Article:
Somebody in our family usually gets sick over the holiday break, ruining our trips. But there are ways you can recognize and cope with what's going around in the world of germs.
Students hang out in a bundle of bugs at school -- other kids spreading germs, not washing their hands, clueless about their snotty noses.
Along with their heavy backpacks, children drag home the ingredients for strep throats, colds and the flu. To make matters worse, stressful workloads, perfectionism and exhaustion after exams make it tough for students' immune systems to switch into a healthy time-off mode.
Similar to working adults who fall apart on vacations, industrious kids can succumb to the sickness they've fought off at school. What helps the immune system, health-professionals say: Ease into the transition of traveling; exercise and drink plenty of fluids. Also, get your child in the habit of washing his hands thoroughly several times a day, and not sharing his beverages.
Ways to boost your child's immune system, in addition to serving lots of fruits and vegetables, include giving echinacea, a natural herb; Vitamin C and the mineral zinc, according to Dr. William Sears, a pediatrician who has practiced for more than 30 years.
Pay close attention to symptoms and use informed judgment before racing to your health-care provider. Here are tips from Sears on sorting out and treating common flu and sore throats:
Let's say your child doesn't seem himself, slows down, and has had a runny nose and some coughing. He complains of a headache and sore throat. Next, his body aches all over. He has a high fever and chills. His cough gets worse and he starts vomiting. The flu virus, not treatable with antibiotics, is typically some combination of these symptoms.
Guidelines, Sears says:
Focus on treating the symptoms that seem to bother your child the most, such as ibuprofen for head and body aches and fever; and a nasal decongestant if needed.
Keep your child hydrated with lots of fluids, given in small amounts at a time if necessary.
Ibuprofen is often better for the aches and pains of the flu than acetaminophen.
When your child starts complaining about his throat, Sears says, don't run your child to the doctor at the first sign. See which direction the illness is going.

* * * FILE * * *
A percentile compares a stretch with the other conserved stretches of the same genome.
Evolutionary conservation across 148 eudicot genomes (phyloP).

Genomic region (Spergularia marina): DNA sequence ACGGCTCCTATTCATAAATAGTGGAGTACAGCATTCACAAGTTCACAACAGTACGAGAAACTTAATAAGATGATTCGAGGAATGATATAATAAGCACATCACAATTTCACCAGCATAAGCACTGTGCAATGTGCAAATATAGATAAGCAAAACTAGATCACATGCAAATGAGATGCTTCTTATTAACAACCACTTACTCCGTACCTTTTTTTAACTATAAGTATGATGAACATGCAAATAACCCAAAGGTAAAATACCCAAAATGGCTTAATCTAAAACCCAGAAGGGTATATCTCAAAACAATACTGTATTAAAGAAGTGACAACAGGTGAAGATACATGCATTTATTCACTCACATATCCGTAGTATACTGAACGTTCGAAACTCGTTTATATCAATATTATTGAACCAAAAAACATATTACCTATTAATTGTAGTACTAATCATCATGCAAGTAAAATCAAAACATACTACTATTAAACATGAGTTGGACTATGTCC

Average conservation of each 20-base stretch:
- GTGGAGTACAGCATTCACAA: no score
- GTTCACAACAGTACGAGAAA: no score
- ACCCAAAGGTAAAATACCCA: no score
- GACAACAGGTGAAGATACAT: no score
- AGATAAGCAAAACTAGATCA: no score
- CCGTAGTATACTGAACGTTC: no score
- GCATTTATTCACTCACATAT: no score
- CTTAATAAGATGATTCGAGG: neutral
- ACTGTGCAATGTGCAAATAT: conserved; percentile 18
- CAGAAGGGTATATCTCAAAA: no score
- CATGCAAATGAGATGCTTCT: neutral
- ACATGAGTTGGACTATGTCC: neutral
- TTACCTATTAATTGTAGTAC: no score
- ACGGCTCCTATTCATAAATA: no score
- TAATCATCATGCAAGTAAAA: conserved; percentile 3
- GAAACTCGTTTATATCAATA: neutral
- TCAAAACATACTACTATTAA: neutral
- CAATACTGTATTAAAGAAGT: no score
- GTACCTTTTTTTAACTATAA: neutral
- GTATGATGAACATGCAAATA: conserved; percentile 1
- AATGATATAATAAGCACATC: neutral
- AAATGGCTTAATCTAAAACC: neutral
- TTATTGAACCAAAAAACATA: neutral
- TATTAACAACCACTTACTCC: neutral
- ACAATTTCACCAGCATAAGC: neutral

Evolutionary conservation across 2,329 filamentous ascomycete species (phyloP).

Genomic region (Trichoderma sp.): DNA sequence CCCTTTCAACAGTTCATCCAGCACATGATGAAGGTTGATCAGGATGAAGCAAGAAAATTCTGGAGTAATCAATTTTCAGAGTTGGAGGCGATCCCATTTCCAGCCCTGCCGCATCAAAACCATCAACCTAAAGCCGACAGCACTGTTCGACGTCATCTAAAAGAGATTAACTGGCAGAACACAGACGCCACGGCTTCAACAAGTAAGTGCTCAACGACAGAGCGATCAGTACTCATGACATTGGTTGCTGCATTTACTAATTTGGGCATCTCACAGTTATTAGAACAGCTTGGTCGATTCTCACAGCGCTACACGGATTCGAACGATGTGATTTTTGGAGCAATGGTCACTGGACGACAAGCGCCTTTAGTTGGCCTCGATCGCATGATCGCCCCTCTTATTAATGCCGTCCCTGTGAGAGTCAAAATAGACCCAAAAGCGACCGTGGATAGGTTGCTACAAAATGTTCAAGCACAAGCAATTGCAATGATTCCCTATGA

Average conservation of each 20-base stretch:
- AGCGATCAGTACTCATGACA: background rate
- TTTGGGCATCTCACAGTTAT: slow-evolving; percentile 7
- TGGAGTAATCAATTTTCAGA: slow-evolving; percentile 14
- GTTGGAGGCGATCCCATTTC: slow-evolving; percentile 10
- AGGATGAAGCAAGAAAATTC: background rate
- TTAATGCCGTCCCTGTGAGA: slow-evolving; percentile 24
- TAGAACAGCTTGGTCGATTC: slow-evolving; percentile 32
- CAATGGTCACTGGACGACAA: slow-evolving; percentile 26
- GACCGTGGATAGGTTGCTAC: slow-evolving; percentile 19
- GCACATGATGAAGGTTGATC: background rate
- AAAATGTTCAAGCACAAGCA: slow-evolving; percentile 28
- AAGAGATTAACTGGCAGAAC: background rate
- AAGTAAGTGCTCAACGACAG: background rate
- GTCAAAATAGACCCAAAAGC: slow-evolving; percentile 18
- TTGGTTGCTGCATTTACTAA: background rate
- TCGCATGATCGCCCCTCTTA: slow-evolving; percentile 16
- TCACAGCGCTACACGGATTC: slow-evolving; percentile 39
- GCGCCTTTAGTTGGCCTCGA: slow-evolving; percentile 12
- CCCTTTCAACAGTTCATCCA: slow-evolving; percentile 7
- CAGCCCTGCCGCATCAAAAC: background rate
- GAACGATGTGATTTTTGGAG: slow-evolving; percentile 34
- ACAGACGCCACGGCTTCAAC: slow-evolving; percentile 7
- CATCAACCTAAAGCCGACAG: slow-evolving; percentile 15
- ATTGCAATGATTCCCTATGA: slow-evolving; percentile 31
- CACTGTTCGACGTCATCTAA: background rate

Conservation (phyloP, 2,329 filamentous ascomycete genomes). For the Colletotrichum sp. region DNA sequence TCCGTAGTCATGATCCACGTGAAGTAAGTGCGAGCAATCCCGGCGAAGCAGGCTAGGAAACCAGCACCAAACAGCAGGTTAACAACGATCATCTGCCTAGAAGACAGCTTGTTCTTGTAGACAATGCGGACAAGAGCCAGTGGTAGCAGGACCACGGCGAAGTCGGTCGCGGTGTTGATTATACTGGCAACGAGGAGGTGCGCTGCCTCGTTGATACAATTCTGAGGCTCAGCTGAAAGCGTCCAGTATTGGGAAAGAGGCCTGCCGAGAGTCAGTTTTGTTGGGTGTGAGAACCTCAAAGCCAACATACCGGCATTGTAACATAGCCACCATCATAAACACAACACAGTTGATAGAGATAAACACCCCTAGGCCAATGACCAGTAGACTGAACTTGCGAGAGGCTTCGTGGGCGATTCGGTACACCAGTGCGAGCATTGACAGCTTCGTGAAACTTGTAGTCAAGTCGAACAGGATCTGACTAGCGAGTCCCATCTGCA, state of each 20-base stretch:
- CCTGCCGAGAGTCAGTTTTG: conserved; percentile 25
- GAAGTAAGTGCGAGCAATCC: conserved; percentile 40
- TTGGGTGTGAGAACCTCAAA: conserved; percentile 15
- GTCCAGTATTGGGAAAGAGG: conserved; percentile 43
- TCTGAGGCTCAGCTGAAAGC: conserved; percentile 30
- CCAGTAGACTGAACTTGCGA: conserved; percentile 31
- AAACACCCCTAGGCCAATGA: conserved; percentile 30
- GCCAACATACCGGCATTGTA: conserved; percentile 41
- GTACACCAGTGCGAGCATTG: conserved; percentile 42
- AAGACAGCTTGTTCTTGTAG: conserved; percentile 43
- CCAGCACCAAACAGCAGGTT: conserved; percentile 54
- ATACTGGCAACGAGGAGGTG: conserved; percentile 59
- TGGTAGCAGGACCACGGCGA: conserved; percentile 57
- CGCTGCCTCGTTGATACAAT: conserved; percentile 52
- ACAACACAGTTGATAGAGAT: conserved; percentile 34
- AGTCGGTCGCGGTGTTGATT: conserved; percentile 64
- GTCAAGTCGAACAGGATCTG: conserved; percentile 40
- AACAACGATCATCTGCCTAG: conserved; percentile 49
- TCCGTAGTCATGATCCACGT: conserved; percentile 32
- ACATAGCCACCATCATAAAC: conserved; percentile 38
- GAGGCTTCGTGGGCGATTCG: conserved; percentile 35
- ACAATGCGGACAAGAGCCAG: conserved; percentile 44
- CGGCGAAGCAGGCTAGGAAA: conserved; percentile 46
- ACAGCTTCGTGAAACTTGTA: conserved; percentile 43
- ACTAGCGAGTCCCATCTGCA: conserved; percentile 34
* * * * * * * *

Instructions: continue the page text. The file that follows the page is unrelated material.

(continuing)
Some sore throats are caused by a bacteria, strep, which can be treated with antibiotics. Other sore throats are caused by virus and cannot be treated with antibiotics.
If your child begins to fit the picture of strep throat, go see your doctor.
Fever is common to strep throat. A child typically has swollen neck glands, and pain with swallowing. Strep throat usually does not cause multiple symptoms such as runny nose, cough and congestion, Sears says on his Web site, www.askdrsears.com. The illness can cause a red throat with bright red spots on the back of the palate and white pus on the tonsils, but not always, Sears says.
It is uncommon for a child less than age 3 to get strep throat, he explains, and in older kids it is often difficult to tell whether your child has strep throat or has a severe sore throat. If your child is acting lethargic and looks very sick even when the fever is down, take your child to the doctor that day.
Pain relievers such as ibuprofen, aside from treating the fever, will also help with the headache, sore throat and body aches from the virus.
About fevers: What's a normal temperature depends on the child, varies throughout the day and can range from 97 to 100.5 F, according to "The Children's Hospital Guide to Your Child's Health and Development" (Perseus, 2001). Talk to your pediatrician at a checkup about what a high fever range would be for your child, such as 102 to 103 F.
Can you help?
I've been happily divorced for seven years. The problem is I have to deal with my ex sometimes, and I've gotten so angry that I've told my kids what I think of their dad. He left me for my best friend, and I never want to see her. What can I do to stop getting so mad and wanting my kids to hate their dad?
-- A Mother in Fredericksburg, Va.
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